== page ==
FDA proposes new category of OTC hearing aids

This column reviews details on recent recalls, alerts, and approvals.

Recalls and warnings

A class I recall of the Pipeline Flex Embolization Device by Medtronic due to a risk of the delivery system's wire and tubes fracturing and breaking off during stent placement, retrieval, or movement inside a patient. There have been 59 reported device malfunctions, 10 serious injuries, and two deaths related to the recall. A total of 8,825 recalled devices were distributed from April 18, 2019, to Aug. 13, 2020.

A class I recall of specific lots of the ZOOM 71 Reperfusion Catheter by Imperative Care Inc. due to an increased risk of the catheter breaking at the distal tip during use, such as when it is retracted forcefully. There have been nine reports of serious injuries and no reported deaths for this issue. The recall includes 3,098 devices distributed from Sept. 23, 2020, to Aug. 9, 2021.

A class I recall of certain CardioSave Hybrid/Rescue Intra-Aortic Balloon Pump battery packs by Datascope/Getinge/Maquet due to the risk of the battery failing and having a shortened run time. The problem is due to customers receiving substandard batteries that failed to meet performance specifications. There have been six complaints and no reports of related injuries or deaths. The recall includes 137 battery packs distributed from Sept. 23, 2017, to Aug. 17, 2021.

A class I recall of prefilled syringes in custom convenience kits by Aligned Medical Solutions due to the potential for the syringe plunger to draw back after the air has been expelled and reintroduce air into the syringe. There have been 42 reports of plunger retraction and introduction of air into the syringe; however, no related injuries or deaths have been reported. The recall includes Cardinal Health Monoject Flush Prefilled Syringes (0.9% sodium chloride) placed into 9,378 kits distributed from Jan. 23 to Oct. 19, 2020.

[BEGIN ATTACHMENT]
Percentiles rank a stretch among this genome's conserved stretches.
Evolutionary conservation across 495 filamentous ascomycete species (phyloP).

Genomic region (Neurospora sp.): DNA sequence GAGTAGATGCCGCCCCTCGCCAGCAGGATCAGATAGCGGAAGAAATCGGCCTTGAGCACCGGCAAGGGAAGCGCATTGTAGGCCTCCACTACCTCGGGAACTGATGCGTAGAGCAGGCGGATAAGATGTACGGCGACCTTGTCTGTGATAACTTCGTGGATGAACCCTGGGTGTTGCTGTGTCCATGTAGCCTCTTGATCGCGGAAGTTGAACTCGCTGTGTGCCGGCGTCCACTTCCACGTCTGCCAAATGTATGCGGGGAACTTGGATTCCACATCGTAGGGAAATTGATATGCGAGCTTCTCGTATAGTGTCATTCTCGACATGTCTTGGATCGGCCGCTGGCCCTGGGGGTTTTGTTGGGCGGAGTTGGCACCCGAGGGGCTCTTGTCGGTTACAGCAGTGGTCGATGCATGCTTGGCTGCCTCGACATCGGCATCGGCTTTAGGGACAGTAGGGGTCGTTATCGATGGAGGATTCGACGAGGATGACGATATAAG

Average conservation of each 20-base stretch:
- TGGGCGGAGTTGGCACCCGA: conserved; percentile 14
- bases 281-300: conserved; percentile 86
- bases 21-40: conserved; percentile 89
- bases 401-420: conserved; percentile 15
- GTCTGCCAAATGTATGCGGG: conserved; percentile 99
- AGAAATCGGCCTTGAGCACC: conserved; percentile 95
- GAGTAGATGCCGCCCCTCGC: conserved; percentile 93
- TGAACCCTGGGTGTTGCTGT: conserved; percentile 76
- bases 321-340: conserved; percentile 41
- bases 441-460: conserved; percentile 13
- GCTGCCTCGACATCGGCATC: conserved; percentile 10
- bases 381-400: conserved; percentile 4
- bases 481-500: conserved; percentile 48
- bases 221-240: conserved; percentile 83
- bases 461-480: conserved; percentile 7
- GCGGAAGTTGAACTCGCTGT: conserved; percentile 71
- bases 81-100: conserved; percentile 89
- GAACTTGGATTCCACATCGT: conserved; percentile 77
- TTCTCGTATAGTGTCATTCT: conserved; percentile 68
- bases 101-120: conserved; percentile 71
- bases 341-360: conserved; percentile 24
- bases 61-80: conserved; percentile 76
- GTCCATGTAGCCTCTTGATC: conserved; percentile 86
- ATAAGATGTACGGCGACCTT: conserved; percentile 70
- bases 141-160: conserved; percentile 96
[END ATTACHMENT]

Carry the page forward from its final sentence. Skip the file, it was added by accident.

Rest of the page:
A proposed rule to establish a new category of over-the-counter (OTC) hearing aids. When finalized, the rule would allow hearing aids within this category to be sold directly to consumers in stores or online without a medical exam or a fitting by an audiologist. It would also amend existing rules that apply to hearing aids for consistency with the new OTC category, repeal the conditions for sale of hearing aids, and address state regulation of hearing aids. The OTC category, when finalized, would apply to certain air-conduction hearing aids for adults with perceived mild to moderate hearing loss; hearing aids would be prescription devices for those with severe hearing loss and those younger than age 18 years.

A safety communication informing clinicians and patients about the potential for overdose when using ENFit low-dose tip syringes. The FDA provided recommendations to promote the safe use of the syringes and optimize dose accuracy, such as ensuring the syringe is free of air bubbles by tapping or flicking the tip before administering the medication and using a filling adapter to prevent fluid and medications from entering the moat area of the syringe tip. When using these recommended steps, the dose accuracy of the syringes is equivalent to that of traditional syringes, the FDA said.

COVID-19 updates

Amended emergency use authorizations (EUAs) for the Moderna and Pfizer-BioNTech COVID-19 vaccines authorizing use of a single booster dose for all adults after completion of primary vaccination with any FDA-authorized or approved COVID-19 vaccine. The new EUAs expand the use of booster doses of both vaccines to include all individuals ages 18 years and older at least six months after completion of the primary Moderna or Pfizer-BioNTech COVID-19 vaccine series or at least two months after primary vaccination with the Johnson & Johnson (Janssen) COVID-19 vaccine.